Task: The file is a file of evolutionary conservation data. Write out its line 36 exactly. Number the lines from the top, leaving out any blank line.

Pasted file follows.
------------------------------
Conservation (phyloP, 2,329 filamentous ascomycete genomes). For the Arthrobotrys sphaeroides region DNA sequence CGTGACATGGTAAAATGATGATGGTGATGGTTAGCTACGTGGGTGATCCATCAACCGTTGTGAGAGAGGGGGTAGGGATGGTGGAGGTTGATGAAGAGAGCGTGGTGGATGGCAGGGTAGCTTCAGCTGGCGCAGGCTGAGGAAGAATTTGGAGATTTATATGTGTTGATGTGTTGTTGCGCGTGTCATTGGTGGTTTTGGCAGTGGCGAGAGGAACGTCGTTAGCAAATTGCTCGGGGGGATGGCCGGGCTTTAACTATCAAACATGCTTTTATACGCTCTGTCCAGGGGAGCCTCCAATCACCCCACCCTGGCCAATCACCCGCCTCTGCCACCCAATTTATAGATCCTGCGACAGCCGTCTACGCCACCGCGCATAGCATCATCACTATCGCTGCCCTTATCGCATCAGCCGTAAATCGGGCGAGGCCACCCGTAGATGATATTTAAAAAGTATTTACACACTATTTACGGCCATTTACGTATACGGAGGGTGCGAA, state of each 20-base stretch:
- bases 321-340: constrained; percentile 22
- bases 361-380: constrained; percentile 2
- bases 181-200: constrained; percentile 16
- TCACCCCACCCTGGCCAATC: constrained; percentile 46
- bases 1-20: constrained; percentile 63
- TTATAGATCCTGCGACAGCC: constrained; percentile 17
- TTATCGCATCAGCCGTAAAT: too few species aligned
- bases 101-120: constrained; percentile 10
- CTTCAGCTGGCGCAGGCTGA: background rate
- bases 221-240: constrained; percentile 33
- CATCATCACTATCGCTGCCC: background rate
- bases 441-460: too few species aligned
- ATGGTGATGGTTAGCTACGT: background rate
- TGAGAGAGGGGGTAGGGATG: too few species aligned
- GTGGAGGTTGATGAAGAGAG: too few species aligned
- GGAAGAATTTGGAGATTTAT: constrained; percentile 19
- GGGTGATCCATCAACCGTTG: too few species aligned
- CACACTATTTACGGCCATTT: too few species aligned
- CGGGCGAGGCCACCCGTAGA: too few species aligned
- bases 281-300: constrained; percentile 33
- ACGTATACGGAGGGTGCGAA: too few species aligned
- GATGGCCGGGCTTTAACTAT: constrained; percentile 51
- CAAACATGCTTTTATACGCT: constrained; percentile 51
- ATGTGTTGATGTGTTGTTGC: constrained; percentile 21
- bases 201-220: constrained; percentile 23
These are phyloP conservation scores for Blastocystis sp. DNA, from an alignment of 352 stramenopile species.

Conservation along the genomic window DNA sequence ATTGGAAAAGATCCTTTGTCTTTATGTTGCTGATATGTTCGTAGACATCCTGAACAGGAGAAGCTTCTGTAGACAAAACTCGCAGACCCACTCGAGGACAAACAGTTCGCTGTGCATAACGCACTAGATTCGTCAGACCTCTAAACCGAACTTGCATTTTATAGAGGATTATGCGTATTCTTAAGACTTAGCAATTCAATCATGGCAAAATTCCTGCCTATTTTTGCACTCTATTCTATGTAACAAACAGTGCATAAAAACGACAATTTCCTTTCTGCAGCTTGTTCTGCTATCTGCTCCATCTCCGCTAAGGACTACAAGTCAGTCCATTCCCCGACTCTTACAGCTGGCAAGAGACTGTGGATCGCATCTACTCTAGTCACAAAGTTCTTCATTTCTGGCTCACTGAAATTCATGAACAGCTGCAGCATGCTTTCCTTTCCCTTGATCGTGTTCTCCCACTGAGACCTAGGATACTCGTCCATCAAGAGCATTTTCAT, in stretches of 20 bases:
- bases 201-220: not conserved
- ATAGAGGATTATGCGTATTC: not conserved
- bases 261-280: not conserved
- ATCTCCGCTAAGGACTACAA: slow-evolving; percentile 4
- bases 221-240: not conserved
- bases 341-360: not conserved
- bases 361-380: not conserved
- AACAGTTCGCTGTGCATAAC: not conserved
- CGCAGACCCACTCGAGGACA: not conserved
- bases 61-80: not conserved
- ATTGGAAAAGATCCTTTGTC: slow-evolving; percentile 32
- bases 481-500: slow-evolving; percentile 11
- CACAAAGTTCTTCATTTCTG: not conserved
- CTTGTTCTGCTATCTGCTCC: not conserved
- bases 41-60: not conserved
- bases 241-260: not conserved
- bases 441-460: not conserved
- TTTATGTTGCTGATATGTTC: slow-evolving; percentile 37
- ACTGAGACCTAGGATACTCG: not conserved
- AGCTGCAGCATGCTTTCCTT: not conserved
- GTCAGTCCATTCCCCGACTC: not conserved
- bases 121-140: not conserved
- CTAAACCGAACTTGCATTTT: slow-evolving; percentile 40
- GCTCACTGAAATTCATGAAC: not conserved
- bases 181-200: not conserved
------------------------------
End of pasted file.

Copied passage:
- AACAGTTCGCTGTGCATAAC: not conserved